My giant portrait on Sheffield landmark - VIDEO

LET'S face it - here's one piece of art it's impossible to miss.

A giant portrait 25 metres high and 18 metres across is set to dominate the Sheffield skyline over the next few weeks as it hangs from Park Hill flats.

More than 1,000 images of 500 young people from 15 city schools have been put together to create a photographic mosaic of 11-year-old Sherrelle Parker, a pupil at Wybourn's Emmaus Primary.

The Close Up project is one of the highlights of this year's Sheffield Children's Festival, which runs until July 3.

The portrait hanging from Europe's largest listed building has been backed by Park Hill's developer Urban Splash and the city council.

Organisers hope the work will show how important children are to arts and culture in the city as Sheffield bids to become the first UK City of Culture in 2013.

Primary pupils from schools on the Manor, from the Arbourthorne and from Darnall worked with artist, photographer and filmmaker Esther Johnson over the last three months to create their own self portraits.

Using a technique popularised by artist Chuck Close, the images have been positioned to create the image of Sherrelle.

Sherrelle was chosen from a shortlist of children drawn up by the participating schools after each was asked to nominate a pupil who they felt had made a real contribution to their community and would best represent the spirit of the district.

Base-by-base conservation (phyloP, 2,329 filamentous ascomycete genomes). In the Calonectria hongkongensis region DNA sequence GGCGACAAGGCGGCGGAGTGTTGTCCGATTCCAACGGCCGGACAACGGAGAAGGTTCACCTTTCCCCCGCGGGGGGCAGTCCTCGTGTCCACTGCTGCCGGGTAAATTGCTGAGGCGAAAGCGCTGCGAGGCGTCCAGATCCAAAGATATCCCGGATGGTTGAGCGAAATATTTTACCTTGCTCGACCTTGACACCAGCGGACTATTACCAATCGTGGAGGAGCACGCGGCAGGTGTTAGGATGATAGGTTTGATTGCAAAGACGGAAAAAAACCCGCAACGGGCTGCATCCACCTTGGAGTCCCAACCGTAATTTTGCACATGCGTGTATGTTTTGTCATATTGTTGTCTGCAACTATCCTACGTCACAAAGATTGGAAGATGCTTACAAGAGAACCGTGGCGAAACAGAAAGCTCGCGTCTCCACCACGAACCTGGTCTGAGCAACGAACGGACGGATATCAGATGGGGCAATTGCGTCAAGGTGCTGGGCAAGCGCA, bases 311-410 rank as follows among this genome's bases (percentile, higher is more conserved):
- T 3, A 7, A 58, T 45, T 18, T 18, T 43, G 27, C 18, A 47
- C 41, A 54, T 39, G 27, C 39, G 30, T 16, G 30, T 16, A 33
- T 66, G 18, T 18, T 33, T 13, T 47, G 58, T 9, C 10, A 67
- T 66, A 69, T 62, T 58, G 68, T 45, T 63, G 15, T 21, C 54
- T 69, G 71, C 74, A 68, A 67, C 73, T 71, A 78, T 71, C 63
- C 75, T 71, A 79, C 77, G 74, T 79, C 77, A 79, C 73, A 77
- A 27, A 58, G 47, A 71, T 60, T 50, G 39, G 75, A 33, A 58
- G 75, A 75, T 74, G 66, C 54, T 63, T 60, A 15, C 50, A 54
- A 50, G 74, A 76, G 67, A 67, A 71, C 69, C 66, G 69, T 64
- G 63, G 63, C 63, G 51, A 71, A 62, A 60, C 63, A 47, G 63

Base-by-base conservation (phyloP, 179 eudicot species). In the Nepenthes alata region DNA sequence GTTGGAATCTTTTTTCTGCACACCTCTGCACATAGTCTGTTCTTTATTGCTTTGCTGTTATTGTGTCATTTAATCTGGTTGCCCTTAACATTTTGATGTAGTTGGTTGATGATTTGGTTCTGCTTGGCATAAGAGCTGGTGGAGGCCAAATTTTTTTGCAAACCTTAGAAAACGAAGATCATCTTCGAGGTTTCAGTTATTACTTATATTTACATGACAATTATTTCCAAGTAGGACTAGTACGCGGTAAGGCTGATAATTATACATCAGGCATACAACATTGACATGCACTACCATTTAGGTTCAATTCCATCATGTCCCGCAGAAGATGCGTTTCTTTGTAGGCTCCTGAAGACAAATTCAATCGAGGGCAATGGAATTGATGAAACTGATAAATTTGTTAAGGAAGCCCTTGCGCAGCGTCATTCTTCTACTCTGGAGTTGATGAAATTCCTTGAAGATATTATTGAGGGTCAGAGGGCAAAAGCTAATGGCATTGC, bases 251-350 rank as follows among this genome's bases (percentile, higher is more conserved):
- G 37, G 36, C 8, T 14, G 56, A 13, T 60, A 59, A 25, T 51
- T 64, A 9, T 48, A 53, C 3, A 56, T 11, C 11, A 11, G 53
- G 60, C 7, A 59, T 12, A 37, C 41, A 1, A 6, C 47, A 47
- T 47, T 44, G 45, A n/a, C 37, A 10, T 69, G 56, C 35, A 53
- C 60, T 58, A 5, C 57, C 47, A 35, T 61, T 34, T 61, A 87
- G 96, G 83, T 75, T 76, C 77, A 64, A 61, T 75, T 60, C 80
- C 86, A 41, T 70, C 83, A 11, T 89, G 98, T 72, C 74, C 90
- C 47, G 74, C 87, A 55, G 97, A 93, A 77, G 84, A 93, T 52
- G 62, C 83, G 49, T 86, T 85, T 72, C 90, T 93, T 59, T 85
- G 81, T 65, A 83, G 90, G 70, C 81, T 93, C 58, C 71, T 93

The Emmaus youngster was described by her school as an 'exemplary Y6 pupil and a member of the School Council'.

Coun Roger Davison, cabinet member for culture, sport and tourism, said Close Up was a project that was unique to Sheffield.

"It's an excellent addition to the Sheffield Children's Festival, now one of the largest and longest running festivals of its kind in the UK.

"We are all really proud of the children involved, who represent the diverse culture, creativity and imagination of Sheffield brilliantly."

All the schools involved in the Close Up project have also been chosen to be part of an initiative called The Learning Year, which has featured workshops concentrating on literacy, maths, design and creativity.

Learning Year director Victoria Catton said: "We are delighted to be continuing our partnership with Sheffield Children's Festival, having initiated and funded drama, music and visual art projects for over 10,000 young people from south east Sheffield schools over the past 10 years."

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